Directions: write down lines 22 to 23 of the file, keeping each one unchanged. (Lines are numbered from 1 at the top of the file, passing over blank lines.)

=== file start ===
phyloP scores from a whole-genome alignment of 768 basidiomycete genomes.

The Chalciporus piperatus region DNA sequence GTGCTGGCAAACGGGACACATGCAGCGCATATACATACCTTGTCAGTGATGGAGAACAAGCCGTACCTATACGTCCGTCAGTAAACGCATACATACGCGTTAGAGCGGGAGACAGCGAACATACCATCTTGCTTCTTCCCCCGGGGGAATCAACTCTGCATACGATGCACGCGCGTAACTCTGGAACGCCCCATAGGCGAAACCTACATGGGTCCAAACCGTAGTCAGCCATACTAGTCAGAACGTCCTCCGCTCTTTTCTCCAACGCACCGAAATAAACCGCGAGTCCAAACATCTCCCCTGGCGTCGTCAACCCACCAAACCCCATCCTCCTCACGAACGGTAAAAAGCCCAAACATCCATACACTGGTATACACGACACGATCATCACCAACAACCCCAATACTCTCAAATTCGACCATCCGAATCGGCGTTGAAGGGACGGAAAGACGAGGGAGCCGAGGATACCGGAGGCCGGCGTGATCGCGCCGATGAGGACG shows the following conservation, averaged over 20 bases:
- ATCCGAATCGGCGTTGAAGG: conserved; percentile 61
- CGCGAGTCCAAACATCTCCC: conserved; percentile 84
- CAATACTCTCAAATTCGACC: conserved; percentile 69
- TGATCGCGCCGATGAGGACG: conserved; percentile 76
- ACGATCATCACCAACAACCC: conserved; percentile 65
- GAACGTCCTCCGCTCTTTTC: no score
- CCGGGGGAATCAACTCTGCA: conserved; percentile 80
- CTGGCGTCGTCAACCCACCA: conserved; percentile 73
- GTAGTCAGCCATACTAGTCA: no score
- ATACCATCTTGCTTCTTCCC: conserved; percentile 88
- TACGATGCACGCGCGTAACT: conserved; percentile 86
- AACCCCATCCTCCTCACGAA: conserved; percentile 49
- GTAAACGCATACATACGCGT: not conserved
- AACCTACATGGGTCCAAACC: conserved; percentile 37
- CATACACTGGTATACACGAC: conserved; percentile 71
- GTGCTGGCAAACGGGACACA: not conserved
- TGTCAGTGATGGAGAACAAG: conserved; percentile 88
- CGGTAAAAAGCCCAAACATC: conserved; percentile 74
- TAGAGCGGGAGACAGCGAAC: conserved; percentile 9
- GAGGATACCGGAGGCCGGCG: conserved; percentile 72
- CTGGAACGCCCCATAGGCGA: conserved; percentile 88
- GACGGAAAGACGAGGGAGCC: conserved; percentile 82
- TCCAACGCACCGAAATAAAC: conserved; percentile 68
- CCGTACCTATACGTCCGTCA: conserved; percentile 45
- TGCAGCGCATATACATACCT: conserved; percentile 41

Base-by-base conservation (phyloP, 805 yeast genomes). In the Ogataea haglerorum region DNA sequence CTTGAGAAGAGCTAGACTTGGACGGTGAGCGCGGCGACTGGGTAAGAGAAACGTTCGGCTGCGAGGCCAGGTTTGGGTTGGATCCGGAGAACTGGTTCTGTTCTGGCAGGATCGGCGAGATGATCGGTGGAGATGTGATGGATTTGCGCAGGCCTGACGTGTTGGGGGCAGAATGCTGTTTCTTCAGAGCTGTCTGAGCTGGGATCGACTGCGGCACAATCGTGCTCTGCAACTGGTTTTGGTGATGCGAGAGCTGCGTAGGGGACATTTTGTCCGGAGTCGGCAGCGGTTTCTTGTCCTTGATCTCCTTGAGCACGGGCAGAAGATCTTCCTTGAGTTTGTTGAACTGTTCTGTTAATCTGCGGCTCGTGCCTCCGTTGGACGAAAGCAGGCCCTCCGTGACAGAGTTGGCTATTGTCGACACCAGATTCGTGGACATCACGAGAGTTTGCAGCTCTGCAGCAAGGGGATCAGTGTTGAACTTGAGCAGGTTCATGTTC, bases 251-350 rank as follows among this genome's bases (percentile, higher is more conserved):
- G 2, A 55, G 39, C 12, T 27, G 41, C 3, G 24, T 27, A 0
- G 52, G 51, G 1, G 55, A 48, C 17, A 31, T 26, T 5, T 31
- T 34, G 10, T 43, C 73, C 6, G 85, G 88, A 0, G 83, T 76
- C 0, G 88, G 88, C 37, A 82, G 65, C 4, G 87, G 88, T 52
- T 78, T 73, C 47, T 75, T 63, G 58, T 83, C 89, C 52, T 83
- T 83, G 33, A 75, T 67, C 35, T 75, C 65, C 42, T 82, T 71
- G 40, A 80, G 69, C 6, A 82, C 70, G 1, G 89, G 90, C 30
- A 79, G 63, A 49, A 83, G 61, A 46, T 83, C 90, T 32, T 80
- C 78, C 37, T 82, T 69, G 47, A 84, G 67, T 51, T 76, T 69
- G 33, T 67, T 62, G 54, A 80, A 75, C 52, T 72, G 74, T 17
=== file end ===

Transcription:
- GAGGATACCGGAGGCCGGCG: conserved; percentile 72
- CTGGAACGCCCCATAGGCGA: conserved; percentile 88